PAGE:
Despite the high incidence of diabetes, disease management remains elusive and the per patient costs have continued to escalate.
Clinical pathways for diabetes could grow by addressing cultural differences, low health literacy of patients and the need for innovative tools and products.
Clinical pathways provide an opportunity to aid the implementation of evidence-based practices for patients with diabetes in order to improve control of the disease, reduce the incidence of complications, and contain health care costs. 
In this article, the authors review theories of change management and explore how they can be applied to the implementation of clinical pathways.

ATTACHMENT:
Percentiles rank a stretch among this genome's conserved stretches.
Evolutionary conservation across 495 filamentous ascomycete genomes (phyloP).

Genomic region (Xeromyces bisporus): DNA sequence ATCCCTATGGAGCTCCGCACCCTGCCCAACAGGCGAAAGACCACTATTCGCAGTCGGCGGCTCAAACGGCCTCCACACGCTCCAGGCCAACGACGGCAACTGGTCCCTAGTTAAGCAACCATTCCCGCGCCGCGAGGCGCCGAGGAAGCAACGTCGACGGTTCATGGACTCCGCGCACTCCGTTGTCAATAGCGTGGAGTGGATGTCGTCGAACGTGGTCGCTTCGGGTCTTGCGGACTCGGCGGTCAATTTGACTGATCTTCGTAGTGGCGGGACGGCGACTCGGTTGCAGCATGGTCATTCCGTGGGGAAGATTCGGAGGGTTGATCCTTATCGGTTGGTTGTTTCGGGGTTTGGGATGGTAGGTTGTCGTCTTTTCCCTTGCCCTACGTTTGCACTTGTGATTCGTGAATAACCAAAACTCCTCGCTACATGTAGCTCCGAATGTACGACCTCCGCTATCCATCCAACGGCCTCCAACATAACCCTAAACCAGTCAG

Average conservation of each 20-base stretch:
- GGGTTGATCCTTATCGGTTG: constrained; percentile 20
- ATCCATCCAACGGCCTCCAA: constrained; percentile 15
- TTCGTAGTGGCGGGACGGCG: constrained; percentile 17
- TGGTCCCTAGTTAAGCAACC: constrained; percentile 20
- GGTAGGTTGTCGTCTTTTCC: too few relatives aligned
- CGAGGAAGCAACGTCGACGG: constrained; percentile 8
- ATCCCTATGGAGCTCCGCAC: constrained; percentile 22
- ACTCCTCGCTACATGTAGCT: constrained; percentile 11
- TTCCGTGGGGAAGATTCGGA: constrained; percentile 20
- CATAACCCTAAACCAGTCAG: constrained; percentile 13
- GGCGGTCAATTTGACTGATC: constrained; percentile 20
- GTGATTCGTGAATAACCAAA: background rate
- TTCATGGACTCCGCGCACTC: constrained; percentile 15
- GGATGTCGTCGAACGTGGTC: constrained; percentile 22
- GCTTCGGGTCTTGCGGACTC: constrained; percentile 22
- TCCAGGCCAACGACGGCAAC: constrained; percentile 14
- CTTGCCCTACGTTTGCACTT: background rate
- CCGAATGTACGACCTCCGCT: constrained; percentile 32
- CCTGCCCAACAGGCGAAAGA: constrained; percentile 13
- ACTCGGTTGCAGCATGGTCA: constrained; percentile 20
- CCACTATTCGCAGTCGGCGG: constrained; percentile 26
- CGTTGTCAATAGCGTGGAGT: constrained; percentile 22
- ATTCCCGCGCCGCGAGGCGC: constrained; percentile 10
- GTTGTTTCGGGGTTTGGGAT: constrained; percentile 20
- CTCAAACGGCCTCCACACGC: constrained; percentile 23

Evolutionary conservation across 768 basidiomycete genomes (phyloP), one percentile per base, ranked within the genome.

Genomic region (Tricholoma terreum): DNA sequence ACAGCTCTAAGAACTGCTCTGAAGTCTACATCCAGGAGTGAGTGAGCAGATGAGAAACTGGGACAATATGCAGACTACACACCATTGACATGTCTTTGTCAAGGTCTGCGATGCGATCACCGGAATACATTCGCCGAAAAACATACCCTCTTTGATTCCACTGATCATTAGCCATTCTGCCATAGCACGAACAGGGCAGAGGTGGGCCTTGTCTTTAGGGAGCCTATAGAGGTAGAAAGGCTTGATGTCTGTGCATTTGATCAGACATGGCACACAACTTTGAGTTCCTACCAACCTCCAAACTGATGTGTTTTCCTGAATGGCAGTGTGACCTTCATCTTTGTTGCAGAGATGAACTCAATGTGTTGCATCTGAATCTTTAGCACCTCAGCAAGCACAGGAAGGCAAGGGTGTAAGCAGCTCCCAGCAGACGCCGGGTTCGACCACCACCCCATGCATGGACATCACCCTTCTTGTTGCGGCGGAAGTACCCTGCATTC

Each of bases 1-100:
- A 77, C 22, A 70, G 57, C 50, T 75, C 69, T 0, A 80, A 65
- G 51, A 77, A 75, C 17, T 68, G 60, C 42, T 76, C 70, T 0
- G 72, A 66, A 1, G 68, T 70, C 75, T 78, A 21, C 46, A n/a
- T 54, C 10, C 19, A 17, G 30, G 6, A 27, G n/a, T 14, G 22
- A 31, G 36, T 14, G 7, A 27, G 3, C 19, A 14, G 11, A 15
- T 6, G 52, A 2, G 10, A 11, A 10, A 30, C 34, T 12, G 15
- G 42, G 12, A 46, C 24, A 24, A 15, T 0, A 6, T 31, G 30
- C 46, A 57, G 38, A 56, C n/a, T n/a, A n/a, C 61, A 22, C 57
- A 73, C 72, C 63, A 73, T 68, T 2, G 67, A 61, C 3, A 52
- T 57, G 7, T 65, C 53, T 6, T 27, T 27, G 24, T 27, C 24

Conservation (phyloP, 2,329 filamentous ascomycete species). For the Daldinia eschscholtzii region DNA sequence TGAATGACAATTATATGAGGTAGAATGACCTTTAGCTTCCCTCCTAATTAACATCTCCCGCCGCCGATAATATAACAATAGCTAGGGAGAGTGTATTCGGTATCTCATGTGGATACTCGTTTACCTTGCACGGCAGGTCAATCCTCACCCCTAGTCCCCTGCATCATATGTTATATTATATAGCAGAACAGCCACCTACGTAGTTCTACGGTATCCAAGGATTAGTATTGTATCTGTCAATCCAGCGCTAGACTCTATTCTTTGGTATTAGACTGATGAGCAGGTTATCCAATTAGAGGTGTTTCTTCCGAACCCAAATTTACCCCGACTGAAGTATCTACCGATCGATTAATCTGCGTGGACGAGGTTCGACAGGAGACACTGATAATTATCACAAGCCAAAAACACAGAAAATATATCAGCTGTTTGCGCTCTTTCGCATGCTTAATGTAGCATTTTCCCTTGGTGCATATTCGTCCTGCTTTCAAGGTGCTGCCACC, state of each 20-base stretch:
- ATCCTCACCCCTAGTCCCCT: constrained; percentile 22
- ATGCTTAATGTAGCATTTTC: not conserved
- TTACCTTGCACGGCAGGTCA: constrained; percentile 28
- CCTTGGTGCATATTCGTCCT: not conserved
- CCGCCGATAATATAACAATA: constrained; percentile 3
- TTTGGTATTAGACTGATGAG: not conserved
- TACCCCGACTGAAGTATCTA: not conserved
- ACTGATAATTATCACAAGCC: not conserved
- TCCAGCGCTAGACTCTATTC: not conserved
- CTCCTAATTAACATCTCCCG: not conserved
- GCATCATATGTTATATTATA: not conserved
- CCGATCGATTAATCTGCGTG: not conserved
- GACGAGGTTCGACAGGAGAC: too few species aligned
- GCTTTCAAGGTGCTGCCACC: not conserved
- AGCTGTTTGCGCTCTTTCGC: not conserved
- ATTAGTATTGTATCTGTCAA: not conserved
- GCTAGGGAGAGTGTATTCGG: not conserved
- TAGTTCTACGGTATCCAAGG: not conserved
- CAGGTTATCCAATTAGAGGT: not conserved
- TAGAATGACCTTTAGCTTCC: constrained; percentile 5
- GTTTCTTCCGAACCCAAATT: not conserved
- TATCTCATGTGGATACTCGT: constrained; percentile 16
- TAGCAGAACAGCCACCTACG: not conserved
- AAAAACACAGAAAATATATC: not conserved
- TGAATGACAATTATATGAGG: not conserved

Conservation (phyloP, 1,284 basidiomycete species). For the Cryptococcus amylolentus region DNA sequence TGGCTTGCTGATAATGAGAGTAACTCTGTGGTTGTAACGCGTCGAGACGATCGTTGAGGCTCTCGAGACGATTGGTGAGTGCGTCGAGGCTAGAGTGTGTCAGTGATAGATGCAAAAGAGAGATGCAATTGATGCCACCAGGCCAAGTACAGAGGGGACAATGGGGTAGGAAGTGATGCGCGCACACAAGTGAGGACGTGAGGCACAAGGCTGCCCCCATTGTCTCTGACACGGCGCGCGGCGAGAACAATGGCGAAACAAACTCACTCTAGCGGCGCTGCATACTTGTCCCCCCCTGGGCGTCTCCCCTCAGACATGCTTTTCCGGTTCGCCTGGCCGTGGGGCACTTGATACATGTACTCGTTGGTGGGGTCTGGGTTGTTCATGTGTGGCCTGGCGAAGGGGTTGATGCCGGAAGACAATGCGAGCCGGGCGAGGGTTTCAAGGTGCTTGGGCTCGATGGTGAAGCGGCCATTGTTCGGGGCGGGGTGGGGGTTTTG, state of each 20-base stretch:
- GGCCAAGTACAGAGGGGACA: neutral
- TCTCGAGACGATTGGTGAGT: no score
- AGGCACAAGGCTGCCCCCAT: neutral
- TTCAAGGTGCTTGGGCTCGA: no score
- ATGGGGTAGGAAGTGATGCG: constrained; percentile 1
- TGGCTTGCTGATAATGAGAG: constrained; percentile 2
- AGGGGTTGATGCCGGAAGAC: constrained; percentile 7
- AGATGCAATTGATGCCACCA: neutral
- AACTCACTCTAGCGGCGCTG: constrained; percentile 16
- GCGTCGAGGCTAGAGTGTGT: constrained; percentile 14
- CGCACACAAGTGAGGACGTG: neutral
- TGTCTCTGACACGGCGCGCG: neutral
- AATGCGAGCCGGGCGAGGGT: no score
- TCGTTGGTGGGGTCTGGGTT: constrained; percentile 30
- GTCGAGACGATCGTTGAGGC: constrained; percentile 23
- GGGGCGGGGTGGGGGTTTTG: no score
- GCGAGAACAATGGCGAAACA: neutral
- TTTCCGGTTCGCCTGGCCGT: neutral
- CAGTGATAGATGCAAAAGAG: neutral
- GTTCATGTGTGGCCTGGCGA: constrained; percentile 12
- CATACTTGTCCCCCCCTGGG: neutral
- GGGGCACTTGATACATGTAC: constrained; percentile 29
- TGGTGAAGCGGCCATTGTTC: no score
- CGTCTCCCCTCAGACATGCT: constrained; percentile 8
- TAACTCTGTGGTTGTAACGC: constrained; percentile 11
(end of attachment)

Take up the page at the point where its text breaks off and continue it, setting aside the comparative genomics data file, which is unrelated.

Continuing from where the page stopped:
David Hughes, BSN, discusses how his institution uses a variety of criteria to target patients who might be eligible for clinical pathway inclusion.
The objective of this article is to review the strengths and limitations of commonly used methods for measuring adherence, describe the significance of a gold standard, and explore several candidates for this designation.
In a retrospective study, authors exaimed whether depression diagnoses were associated with end-of-life care intensity among elderly cancer decedents. 
Authors present findings on the limited knowledge and misconceptions of health care providers regarding patient-centered medicine and patient-reported outcomes. 
Dr Stepanski adds to the discussion on patient-reported outcomes in oncology with a counterpoint on the recent progress of these measures in trials and care settings.